| WMU News
KALAMAZOO, Mich.—A high-ranking official at Mexico's central bank will take a close look at migration policy and trade when he speaks Wednesday, Oct. 19, at Western Michigan University as part of the Sichel Lecture Series.
Dr. Daniel Chiquiar, general director of economic research at Banco de México, will speak at noon in 2028 Brown Hall. His talk, titled "Understanding Migration Policy with International Trade Theoretical Tools," is free and open to the public. A light lunch reception will be available after the lecture.
Chiquiar earned a doctoral degree in economics at the University of California, San Diego, and his undergraduate degree at Instituto Technologico Autonomo de México.
During his career, he has worked on economic research concerning the Mexican economy. He has held positions both in the private and public sectors, including as director of economic policy at the Finance Ministry of Mexico from 1997 to 1999.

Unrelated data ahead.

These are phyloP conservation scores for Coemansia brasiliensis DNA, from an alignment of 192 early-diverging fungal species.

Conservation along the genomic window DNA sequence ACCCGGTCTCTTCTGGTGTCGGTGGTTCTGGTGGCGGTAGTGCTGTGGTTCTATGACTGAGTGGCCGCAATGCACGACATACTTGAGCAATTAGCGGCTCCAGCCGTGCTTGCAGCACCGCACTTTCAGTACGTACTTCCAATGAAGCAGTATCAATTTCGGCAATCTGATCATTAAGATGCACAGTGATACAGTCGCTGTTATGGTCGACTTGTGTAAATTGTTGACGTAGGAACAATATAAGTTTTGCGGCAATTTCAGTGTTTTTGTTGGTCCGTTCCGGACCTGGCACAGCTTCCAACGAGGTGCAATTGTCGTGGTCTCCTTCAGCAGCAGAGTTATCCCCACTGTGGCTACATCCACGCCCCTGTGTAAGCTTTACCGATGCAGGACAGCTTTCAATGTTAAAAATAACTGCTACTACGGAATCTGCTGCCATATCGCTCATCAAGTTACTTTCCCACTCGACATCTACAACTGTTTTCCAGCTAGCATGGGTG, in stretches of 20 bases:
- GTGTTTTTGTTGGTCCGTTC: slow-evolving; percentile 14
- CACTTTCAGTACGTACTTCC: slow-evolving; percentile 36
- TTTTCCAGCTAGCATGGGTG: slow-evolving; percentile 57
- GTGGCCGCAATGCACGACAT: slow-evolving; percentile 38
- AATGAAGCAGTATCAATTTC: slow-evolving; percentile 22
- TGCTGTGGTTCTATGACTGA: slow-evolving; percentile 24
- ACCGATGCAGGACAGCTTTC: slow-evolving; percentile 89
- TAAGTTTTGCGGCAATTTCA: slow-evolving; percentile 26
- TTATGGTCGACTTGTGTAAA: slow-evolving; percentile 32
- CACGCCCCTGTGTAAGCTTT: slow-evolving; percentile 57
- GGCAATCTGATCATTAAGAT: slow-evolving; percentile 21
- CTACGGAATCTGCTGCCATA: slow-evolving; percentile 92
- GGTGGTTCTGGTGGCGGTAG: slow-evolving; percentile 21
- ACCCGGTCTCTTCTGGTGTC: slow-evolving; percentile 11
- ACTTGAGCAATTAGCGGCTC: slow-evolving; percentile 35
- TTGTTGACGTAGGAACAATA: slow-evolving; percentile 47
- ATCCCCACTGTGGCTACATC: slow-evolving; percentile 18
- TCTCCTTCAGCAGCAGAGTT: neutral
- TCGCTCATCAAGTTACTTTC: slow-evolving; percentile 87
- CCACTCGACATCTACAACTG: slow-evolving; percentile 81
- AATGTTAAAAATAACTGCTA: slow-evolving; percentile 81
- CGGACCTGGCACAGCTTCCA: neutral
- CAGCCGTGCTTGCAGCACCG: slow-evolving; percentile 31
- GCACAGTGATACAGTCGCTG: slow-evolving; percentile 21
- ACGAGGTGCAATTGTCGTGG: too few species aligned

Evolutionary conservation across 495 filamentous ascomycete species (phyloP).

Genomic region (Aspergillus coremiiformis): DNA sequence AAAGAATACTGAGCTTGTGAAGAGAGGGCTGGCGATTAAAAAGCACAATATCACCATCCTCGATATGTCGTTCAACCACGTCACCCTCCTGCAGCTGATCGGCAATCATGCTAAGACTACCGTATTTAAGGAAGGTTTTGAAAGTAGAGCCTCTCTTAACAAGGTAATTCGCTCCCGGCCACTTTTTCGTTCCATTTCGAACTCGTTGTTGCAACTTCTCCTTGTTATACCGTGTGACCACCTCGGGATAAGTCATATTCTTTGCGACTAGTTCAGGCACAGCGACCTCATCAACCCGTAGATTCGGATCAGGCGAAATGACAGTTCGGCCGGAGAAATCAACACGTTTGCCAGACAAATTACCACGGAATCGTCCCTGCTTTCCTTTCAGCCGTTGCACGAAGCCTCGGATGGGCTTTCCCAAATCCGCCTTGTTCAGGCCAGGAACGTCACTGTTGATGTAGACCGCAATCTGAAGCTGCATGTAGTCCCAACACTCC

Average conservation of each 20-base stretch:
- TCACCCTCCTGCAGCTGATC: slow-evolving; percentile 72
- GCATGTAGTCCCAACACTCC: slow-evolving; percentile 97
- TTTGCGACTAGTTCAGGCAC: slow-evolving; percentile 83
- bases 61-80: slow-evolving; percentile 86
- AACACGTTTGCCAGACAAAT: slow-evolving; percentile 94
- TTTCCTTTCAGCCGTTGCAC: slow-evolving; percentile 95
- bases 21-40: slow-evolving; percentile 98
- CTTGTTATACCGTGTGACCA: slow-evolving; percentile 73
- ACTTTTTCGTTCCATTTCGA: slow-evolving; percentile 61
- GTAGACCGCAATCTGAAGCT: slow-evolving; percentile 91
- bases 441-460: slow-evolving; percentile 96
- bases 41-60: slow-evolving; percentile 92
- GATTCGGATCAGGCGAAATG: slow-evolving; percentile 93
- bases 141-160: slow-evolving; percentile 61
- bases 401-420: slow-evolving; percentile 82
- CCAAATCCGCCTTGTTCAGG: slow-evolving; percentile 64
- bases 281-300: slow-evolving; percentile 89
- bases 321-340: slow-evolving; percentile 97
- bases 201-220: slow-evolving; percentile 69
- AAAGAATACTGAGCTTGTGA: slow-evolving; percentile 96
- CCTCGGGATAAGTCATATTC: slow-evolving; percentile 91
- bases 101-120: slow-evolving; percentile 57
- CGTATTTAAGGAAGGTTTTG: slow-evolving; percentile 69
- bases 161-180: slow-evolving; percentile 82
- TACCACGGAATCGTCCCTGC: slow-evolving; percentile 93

Chiquiar has taught at several Mexican universities at the undergraduate and graduate levels and has published in top economics academic journals. He has made an important contribution with regard to measuring migrants' remittances and with assessing from which area of the Mexican skill distribution Mexican immigrants in the U.S. originate.
His work has been featured in the Journal of Political Economy, the Journal of International Economics, Journal of Development Economics, Comercio Exterior, Applied Economics, and North American Journal of Economics and Finance.
About the Sichel Lecture Series
The theme for this year's Sichel Lecture Series is "Immigration Policy Today." The series is organized by the WMU Department of Economics and named in honor of Werner Sichel, a longtime WMU economics professor and former department chair, who retired in 2004. The series is cosponsored by the College of Arts and Sciences and the W.E. Upjohn Institute for Employment Research. The lectures are open to the public and formatted with the general public in mind.
This year's series is being organized by Dr. Susan Pozo, WMU professor of economics.
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